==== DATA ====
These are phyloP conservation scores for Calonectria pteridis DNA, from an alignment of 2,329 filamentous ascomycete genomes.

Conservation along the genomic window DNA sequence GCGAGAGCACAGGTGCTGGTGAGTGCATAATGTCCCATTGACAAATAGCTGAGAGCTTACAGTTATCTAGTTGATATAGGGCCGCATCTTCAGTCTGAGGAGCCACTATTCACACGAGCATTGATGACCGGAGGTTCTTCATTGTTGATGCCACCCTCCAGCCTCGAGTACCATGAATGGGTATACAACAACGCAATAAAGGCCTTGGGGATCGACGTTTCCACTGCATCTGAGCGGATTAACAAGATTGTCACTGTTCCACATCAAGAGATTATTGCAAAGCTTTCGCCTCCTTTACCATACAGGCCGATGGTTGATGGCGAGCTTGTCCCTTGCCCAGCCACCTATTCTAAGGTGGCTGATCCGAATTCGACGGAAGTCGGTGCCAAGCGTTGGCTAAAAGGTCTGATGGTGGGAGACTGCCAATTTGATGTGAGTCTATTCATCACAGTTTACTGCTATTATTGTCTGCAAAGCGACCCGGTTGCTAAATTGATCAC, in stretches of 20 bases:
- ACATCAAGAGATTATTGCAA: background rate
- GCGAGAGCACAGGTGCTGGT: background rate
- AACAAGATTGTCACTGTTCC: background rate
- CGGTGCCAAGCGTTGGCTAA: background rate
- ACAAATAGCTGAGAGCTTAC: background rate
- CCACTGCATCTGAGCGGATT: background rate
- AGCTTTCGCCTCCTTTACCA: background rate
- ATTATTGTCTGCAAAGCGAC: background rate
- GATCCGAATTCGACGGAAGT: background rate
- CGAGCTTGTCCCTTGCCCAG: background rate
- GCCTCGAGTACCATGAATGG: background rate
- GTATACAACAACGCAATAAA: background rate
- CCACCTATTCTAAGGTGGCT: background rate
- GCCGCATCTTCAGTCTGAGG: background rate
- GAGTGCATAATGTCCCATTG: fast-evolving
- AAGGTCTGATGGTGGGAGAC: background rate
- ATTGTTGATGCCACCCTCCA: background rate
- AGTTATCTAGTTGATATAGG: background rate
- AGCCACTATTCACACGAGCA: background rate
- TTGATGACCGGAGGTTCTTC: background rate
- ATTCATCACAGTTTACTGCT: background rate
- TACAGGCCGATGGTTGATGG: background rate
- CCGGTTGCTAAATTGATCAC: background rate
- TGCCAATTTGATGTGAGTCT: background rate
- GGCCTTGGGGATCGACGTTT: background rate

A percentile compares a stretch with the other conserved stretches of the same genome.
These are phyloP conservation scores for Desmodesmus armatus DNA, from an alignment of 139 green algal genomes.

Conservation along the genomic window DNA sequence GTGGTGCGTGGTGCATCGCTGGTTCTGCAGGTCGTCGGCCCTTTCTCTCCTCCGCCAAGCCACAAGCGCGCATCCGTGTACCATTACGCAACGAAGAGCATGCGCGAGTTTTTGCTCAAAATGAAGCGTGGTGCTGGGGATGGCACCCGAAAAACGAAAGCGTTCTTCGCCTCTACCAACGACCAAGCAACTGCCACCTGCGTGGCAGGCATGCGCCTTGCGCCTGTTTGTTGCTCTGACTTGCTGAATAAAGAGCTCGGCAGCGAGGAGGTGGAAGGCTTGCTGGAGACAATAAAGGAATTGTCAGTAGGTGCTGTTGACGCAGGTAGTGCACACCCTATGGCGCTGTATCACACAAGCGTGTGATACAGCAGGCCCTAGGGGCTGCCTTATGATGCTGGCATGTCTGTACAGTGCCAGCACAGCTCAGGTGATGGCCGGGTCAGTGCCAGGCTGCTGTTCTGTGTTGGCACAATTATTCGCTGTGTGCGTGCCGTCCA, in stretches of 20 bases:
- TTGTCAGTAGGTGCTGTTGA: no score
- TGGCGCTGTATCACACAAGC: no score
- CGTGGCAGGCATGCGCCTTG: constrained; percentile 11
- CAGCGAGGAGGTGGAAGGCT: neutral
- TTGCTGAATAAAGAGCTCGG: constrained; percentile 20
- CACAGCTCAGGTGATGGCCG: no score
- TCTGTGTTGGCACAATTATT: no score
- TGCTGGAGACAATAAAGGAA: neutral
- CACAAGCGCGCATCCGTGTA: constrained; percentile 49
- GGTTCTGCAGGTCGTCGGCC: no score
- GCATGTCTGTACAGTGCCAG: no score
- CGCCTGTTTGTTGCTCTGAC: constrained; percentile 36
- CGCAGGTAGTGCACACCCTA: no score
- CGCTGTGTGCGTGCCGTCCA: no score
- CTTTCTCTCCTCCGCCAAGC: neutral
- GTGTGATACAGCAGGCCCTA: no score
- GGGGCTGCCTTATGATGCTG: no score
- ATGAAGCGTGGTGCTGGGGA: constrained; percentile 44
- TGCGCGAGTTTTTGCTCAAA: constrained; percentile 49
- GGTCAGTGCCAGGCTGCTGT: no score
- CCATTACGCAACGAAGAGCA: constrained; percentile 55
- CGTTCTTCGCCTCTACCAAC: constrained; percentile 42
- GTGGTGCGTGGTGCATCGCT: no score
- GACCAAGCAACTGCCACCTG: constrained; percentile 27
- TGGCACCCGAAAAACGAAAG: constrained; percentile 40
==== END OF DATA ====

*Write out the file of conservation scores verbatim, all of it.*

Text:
These are phyloP conservation scores for Calonectria pteridis DNA, from an alignment of 2,329 filamentous ascomycete genomes.

Conservation along the genomic window DNA sequence GCGAGAGCACAGGTGCTGGTGAGTGCATAATGTCCCATTGACAAATAGCTGAGAGCTTACAGTTATCTAGTTGATATAGGGCCGCATCTTCAGTCTGAGGAGCCACTATTCACACGAGCATTGATGACCGGAGGTTCTTCATTGTTGATGCCACCCTCCAGCCTCGAGTACCATGAATGGGTATACAACAACGCAATAAAGGCCTTGGGGATCGACGTTTCCACTGCATCTGAGCGGATTAACAAGATTGTCACTGTTCCACATCAAGAGATTATTGCAAAGCTTTCGCCTCCTTTACCATACAGGCCGATGGTTGATGGCGAGCTTGTCCCTTGCCCAGCCACCTATTCTAAGGTGGCTGATCCGAATTCGACGGAAGTCGGTGCCAAGCGTTGGCTAAAAGGTCTGATGGTGGGAGACTGCCAATTTGATGTGAGTCTATTCATCACAGTTTACTGCTATTATTGTCTGCAAAGCGACCCGGTTGCTAAATTGATCAC, in stretches of 20 bases:
- ACATCAAGAGATTATTGCAA: background rate
- GCGAGAGCACAGGTGCTGGT: background rate
- AACAAGATTGTCACTGTTCC: background rate
- CGGTGCCAAGCGTTGGCTAA: background rate
- ACAAATAGCTGAGAGCTTAC: background rate
- CCACTGCATCTGAGCGGATT: background rate
- AGCTTTCGCCTCCTTTACCA: background rate
- ATTATTGTCTGCAAAGCGAC: background rate
- GATCCGAATTCGACGGAAGT: background rate
- CGAGCTTGTCCCTTGCCCAG: background rate
- GCCTCGAGTACCATGAATGG: background rate
- GTATACAACAACGCAATAAA: background rate
- CCACCTATTCTAAGGTGGCT: background rate
- GCCGCATCTTCAGTCTGAGG: background rate
- GAGTGCATAATGTCCCATTG: fast-evolving
- AAGGTCTGATGGTGGGAGAC: background rate
- ATTGTTGATGCCACCCTCCA: background rate
- AGTTATCTAGTTGATATAGG: background rate
- AGCCACTATTCACACGAGCA: background rate
- TTGATGACCGGAGGTTCTTC: background rate
- ATTCATCACAGTTTACTGCT: background rate
- TACAGGCCGATGGTTGATGG: background rate
- CCGGTTGCTAAATTGATCAC: background rate
- TGCCAATTTGATGTGAGTCT: background rate
- GGCCTTGGGGATCGACGTTT: background rate

A percentile compares a stretch with the other conserved stretches of the same genome.
These are phyloP conservation scores for Desmodesmus armatus DNA, from an alignment of 139 green algal genomes.

Conservation along the genomic window DNA sequence GTGGTGCGTGGTGCATCGCTGGTTCTGCAGGTCGTCGGCCCTTTCTCTCCTCCGCCAAGCCACAAGCGCGCATCCGTGTACCATTACGCAACGAAGAGCATGCGCGAGTTTTTGCTCAAAATGAAGCGTGGTGCTGGGGATGGCACCCGAAAAACGAAAGCGTTCTTCGCCTCTACCAACGACCAAGCAACTGCCACCTGCGTGGCAGGCATGCGCCTTGCGCCTGTTTGTTGCTCTGACTTGCTGAATAAAGAGCTCGGCAGCGAGGAGGTGGAAGGCTTGCTGGAGACAATAAAGGAATTGTCAGTAGGTGCTGTTGACGCAGGTAGTGCACACCCTATGGCGCTGTATCACACAAGCGTGTGATACAGCAGGCCCTAGGGGCTGCCTTATGATGCTGGCATGTCTGTACAGTGCCAGCACAGCTCAGGTGATGGCCGGGTCAGTGCCAGGCTGCTGTTCTGTGTTGGCACAATTATTCGCTGTGTGCGTGCCGTCCA, in stretches of 20 bases:
- TTGTCAGTAGGTGCTGTTGA: no score
- TGGCGCTGTATCACACAAGC: no score
- CGTGGCAGGCATGCGCCTTG: constrained; percentile 11
- CAGCGAGGAGGTGGAAGGCT: neutral
- TTGCTGAATAAAGAGCTCGG: constrained; percentile 20
- CACAGCTCAGGTGATGGCCG: no score
- TCTGTGTTGGCACAATTATT: no score
- TGCTGGAGACAATAAAGGAA: neutral
- CACAAGCGCGCATCCGTGTA: constrained; percentile 49
- GGTTCTGCAGGTCGTCGGCC: no score
- GCATGTCTGTACAGTGCCAG: no score
- CGCCTGTTTGTTGCTCTGAC: constrained; percentile 36
- CGCAGGTAGTGCACACCCTA: no score
- CGCTGTGTGCGTGCCGTCCA: no score
- CTTTCTCTCCTCCGCCAAGC: neutral
- GTGTGATACAGCAGGCCCTA: no score
- GGGGCTGCCTTATGATGCTG: no score
- ATGAAGCGTGGTGCTGGGGA: constrained; percentile 44
- TGCGCGAGTTTTTGCTCAAA: constrained; percentile 49
- GGTCAGTGCCAGGCTGCTGT: no score
- CCATTACGCAACGAAGAGCA: constrained; percentile 55
- CGTTCTTCGCCTCTACCAAC: constrained; percentile 42
- GTGGTGCGTGGTGCATCGCT: no score
- GACCAAGCAACTGCCACCTG: constrained; percentile 27
- TGGCACCCGAAAAACGAAAG: constrained; percentile 40